The Iwater Forum will discuss the keys to the future management of water in areas with high water stress

From 15 to 17 November, Iwater – Fira de Barcelona’s new trade show on the integral water cycle – will include the Iwater Forum among its core activities, a series of conferences and debates in which some 80 national and international experts will be taking part. The aim of the forum is to discuss the factors that are currently being defined and will influence the future management of water in areas with high water stress, such as Mediterranean countries. The sessions will revolve around three key interconnected topics: the resilience, governance and financing of this basic resource and its infrastructures. These three themes will help to pinpoint and uphold the true value of water and its impact on social and economic development. 
In the words of Ángel Simón, the president of Iwater and Deputy Chief Executive Officer in charge of Water Europe, “this Forum will be an essential meeting place for all the stakeholders involved in the sector and will provide a source of opportunities for boosting and promoting growth.’ He also contended that ‘it will be the ideal venue for championing the concept of the ‘true value of water’ as a key factor in the way society operates and as an economic player that is essential for sustainable growth.’
Speakers at the Iwater Forum include public administration representatives, academics and water management professionals from a variety of countries. Some of the names already confirmed include US scientist Peter Gleick, an expert in environmental sciences, with a particular emphasis on the global challenge of providing fresh water, researcher and co-founder of the Pacific Institute in Oakland, California. Other experts of international renown taking part in the forum are the former head of the Superintendence of Health Services of the Chilean Government, Magaly Espinosa; the associate director for Europe and the Middle East of the Rockefeller Foundation project ‘100 Resilient Cities’, Konstantina Karydi; the principal administrator at the OECD Environmental Directorate, Xavier Leflaive, and the head of the Global Water Operators Partnerships Alliance (GWOPA) of the UN Habitat Programme, Faraj El-Awar.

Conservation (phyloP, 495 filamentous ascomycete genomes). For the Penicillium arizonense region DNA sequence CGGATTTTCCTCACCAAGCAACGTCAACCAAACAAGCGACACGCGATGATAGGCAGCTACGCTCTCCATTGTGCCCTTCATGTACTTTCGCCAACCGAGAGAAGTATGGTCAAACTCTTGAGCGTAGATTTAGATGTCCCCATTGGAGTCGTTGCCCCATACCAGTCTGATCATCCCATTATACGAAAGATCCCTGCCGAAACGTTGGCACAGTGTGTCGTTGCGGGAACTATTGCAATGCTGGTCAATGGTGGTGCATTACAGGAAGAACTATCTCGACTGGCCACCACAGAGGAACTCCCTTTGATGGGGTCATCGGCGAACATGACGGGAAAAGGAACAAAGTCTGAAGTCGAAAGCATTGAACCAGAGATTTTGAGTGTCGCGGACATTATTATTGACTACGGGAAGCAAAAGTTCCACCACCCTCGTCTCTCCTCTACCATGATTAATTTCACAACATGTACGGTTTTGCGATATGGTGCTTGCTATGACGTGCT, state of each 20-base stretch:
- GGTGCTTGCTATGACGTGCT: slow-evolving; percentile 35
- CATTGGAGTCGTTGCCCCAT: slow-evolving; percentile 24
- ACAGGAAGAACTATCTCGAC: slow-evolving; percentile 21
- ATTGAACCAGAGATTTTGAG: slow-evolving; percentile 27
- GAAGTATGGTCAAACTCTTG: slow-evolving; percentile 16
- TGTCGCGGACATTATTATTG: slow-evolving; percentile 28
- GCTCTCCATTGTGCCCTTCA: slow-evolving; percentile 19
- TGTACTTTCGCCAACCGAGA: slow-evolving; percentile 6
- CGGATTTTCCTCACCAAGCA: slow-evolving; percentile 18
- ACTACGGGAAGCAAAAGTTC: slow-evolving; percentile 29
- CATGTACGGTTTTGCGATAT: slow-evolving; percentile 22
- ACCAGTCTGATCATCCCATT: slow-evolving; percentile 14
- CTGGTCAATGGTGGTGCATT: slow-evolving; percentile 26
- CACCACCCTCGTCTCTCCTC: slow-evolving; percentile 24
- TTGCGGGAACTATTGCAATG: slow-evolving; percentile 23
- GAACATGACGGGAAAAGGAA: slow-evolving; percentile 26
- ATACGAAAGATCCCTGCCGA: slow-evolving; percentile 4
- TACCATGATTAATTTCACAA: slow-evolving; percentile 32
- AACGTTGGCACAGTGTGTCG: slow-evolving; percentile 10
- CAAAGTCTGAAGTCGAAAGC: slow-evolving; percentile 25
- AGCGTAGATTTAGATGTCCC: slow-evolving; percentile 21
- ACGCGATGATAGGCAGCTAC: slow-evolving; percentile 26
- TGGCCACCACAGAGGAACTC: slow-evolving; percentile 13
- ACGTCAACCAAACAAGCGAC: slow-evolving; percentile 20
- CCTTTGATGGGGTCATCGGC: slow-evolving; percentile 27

When it comes to explaining the core themes of the Iwater Forum, the scientific coordinator of the programme and president of the European Water Technology Programme, Tomas Michel, contends that ‘resilience in water infrastructures and at every management level are essential to guaranteeing its future availability and access to the entire population.’ To do so, he continues, ‘we are going to need more inclusive governance systems that take into account the integral water cycle as a whole, but which are founded on a new approach to financing.’ The Iwater Forum plans to unite these three core themes to move forward towards the future of water management.
Resilience, governance and financing